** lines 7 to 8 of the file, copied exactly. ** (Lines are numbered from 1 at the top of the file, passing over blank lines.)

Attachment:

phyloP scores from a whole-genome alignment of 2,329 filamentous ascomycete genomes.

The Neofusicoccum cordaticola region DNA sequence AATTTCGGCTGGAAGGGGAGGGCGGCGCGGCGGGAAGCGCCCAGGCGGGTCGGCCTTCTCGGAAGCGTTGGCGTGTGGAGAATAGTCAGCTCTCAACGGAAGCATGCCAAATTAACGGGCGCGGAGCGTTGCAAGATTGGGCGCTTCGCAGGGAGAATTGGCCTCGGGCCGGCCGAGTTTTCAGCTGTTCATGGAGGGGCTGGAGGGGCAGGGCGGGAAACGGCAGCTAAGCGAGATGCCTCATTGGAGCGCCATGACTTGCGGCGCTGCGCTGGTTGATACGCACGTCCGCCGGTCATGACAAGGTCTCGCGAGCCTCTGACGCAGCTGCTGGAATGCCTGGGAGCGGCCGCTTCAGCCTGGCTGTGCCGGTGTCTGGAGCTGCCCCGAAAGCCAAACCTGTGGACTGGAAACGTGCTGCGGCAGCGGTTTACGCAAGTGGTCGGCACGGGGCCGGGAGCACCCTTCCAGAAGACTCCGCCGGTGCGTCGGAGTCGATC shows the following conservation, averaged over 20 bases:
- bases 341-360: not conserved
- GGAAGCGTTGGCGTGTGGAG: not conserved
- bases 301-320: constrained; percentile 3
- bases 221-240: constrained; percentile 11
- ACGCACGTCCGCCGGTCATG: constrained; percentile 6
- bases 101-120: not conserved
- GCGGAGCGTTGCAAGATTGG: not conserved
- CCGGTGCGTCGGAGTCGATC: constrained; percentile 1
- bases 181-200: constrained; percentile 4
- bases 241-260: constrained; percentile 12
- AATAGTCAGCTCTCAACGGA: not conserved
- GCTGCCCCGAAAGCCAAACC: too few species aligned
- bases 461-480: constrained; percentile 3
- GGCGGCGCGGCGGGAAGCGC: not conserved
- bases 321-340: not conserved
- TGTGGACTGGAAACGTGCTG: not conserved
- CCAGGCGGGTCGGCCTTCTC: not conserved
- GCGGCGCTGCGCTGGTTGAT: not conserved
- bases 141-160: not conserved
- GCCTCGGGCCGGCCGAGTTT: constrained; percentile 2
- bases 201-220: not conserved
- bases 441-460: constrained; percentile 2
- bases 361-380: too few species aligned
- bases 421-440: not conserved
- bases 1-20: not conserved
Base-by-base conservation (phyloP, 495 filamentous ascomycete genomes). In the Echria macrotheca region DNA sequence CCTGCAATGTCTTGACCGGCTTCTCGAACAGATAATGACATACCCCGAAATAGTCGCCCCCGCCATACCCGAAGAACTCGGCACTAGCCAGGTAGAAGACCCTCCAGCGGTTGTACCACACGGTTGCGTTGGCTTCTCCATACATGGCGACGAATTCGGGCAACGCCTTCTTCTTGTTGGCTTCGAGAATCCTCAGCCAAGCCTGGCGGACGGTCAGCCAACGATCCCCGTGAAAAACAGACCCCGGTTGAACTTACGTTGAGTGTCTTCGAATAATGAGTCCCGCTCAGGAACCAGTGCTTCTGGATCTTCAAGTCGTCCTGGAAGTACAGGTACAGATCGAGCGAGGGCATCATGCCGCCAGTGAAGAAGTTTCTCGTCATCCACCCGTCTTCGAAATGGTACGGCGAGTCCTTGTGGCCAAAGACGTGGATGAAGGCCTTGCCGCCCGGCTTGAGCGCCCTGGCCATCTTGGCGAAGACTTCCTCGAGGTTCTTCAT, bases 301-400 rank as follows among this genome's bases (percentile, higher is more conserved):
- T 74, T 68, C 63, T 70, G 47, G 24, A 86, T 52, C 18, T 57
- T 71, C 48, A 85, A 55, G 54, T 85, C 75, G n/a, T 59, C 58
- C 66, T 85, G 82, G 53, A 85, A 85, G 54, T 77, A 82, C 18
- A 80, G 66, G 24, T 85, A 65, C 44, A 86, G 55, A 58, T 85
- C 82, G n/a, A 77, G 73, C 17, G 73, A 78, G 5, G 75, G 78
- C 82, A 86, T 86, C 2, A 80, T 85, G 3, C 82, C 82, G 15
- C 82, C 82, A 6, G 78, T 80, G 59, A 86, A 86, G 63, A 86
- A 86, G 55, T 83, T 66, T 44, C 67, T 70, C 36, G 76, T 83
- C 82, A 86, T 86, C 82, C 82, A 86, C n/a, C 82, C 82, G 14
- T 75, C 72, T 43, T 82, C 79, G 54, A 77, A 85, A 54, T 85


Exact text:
- ACGCACGTCCGCCGGTCATG: constrained; percentile 6
- bases 101-120: not conserved